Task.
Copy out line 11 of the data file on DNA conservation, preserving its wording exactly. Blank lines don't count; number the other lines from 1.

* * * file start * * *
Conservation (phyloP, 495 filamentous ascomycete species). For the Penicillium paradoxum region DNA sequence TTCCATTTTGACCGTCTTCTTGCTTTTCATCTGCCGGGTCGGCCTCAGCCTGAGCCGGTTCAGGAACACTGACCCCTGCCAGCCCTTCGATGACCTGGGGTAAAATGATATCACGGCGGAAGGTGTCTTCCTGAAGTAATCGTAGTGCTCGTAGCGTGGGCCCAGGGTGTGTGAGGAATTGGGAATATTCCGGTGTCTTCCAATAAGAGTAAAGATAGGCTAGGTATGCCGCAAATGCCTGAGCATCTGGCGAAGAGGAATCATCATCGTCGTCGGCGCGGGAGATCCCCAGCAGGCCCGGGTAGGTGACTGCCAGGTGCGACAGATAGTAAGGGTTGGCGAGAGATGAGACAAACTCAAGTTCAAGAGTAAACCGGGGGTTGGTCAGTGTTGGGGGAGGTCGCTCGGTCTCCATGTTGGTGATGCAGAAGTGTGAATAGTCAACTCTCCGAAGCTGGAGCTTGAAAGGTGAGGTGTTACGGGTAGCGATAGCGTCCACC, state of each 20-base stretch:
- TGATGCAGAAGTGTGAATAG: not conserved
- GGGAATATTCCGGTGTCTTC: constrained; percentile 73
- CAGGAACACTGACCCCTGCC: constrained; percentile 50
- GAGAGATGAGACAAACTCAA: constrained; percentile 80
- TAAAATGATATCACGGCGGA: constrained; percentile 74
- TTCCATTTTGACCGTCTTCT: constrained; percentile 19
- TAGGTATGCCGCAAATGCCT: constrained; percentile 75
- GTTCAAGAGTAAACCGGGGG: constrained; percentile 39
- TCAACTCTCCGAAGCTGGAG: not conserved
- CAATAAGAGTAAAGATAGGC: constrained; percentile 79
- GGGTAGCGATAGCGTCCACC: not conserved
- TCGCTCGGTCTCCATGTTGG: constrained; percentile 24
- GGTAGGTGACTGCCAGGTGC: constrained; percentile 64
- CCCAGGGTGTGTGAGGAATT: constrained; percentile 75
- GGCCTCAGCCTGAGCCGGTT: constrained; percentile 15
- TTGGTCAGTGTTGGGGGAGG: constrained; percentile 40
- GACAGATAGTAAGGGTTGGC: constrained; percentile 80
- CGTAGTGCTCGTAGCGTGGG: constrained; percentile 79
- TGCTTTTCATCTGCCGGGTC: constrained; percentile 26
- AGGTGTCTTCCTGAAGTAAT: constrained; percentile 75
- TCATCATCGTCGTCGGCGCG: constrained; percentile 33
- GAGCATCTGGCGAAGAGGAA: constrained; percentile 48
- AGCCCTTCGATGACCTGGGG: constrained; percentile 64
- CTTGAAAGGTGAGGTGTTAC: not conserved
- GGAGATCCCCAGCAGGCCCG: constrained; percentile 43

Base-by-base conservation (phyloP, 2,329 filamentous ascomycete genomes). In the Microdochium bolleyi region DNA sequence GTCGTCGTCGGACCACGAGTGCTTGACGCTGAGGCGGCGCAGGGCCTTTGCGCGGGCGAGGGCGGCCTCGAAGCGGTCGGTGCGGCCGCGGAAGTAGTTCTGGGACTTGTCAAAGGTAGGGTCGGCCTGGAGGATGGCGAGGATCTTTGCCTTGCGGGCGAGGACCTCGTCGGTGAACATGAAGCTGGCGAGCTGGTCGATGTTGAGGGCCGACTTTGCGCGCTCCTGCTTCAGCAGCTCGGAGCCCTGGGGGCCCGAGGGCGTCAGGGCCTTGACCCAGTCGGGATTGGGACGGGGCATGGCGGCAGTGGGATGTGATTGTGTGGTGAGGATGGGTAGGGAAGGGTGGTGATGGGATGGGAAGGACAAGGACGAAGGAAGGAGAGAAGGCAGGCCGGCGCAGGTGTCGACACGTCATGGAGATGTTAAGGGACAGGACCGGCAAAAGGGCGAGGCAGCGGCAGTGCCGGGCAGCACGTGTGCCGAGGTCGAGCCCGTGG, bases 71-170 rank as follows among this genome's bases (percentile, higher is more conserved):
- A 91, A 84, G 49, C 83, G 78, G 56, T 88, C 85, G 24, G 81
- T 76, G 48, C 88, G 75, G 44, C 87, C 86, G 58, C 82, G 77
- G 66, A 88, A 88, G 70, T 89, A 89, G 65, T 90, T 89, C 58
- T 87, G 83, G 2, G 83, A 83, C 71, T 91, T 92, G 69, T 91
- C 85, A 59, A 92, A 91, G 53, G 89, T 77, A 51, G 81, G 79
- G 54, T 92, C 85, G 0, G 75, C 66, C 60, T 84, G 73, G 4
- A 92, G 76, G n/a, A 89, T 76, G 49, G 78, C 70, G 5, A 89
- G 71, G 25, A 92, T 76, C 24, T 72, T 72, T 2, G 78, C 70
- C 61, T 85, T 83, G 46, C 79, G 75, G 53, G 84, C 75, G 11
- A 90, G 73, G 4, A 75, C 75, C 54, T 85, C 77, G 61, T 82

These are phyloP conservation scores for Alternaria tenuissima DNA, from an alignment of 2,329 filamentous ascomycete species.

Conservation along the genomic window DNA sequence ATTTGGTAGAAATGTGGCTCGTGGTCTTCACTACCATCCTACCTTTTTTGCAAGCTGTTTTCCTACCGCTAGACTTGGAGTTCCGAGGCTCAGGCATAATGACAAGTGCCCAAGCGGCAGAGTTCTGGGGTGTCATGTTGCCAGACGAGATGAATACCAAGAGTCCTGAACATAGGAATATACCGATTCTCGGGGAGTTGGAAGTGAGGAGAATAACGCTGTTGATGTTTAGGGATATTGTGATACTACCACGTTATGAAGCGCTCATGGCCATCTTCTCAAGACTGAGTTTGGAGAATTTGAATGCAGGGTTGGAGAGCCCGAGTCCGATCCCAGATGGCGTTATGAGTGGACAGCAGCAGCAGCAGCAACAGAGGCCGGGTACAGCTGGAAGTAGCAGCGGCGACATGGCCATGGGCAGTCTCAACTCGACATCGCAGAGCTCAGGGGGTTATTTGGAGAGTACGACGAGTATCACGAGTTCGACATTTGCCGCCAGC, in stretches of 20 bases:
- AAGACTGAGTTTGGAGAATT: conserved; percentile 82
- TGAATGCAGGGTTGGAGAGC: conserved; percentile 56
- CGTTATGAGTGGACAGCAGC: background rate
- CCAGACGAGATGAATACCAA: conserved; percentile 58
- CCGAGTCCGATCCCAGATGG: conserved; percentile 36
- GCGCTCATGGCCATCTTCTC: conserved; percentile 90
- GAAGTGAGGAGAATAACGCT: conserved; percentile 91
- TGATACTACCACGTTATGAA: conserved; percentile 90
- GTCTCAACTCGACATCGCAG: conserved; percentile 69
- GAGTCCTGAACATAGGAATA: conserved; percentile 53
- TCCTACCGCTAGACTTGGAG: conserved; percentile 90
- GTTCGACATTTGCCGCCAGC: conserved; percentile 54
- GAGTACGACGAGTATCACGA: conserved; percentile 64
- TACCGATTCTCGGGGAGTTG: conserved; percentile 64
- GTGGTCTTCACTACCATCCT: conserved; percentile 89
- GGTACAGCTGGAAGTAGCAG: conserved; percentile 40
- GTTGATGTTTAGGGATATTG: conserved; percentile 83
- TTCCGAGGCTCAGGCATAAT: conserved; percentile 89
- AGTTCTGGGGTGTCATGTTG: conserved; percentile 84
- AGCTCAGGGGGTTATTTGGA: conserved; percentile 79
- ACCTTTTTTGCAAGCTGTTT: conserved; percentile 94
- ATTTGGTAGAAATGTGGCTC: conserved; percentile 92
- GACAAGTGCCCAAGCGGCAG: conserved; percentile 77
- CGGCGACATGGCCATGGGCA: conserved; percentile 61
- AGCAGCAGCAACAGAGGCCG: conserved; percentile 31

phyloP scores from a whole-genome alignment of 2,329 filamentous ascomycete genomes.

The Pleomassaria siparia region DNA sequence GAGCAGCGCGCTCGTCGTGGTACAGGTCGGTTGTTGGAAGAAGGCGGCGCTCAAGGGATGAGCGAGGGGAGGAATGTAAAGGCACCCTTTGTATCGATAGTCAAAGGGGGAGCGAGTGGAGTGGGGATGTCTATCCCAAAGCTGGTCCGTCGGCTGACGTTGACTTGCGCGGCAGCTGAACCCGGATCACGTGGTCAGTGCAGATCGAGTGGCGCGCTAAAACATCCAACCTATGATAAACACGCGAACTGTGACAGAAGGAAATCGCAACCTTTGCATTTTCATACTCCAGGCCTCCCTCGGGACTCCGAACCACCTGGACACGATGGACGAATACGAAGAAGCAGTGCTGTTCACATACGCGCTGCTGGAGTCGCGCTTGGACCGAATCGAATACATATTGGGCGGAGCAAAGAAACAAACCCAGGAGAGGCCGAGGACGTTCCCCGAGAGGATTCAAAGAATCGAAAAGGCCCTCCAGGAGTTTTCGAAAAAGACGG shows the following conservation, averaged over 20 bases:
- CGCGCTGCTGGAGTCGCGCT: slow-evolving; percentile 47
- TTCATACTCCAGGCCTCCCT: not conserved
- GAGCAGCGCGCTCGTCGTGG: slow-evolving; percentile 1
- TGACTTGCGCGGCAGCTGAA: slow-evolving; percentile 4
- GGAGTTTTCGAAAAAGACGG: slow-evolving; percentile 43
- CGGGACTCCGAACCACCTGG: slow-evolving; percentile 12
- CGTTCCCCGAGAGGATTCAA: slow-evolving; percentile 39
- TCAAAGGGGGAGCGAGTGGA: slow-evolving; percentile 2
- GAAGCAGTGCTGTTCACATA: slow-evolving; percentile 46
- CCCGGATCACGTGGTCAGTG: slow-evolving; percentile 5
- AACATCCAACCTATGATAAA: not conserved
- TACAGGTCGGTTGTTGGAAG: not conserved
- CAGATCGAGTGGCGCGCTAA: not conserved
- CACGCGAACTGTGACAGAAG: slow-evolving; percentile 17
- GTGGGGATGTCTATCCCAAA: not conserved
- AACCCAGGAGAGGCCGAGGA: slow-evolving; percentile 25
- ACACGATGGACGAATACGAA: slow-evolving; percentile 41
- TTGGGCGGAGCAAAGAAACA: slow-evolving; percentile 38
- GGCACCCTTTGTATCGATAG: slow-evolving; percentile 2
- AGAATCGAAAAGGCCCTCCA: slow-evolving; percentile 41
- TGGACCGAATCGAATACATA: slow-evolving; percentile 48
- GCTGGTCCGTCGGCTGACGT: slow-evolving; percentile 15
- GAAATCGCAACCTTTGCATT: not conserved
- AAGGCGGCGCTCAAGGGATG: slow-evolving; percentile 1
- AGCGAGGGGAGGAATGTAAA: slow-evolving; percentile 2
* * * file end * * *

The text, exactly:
- CAATAAGAGTAAAGATAGGC: constrained; percentile 79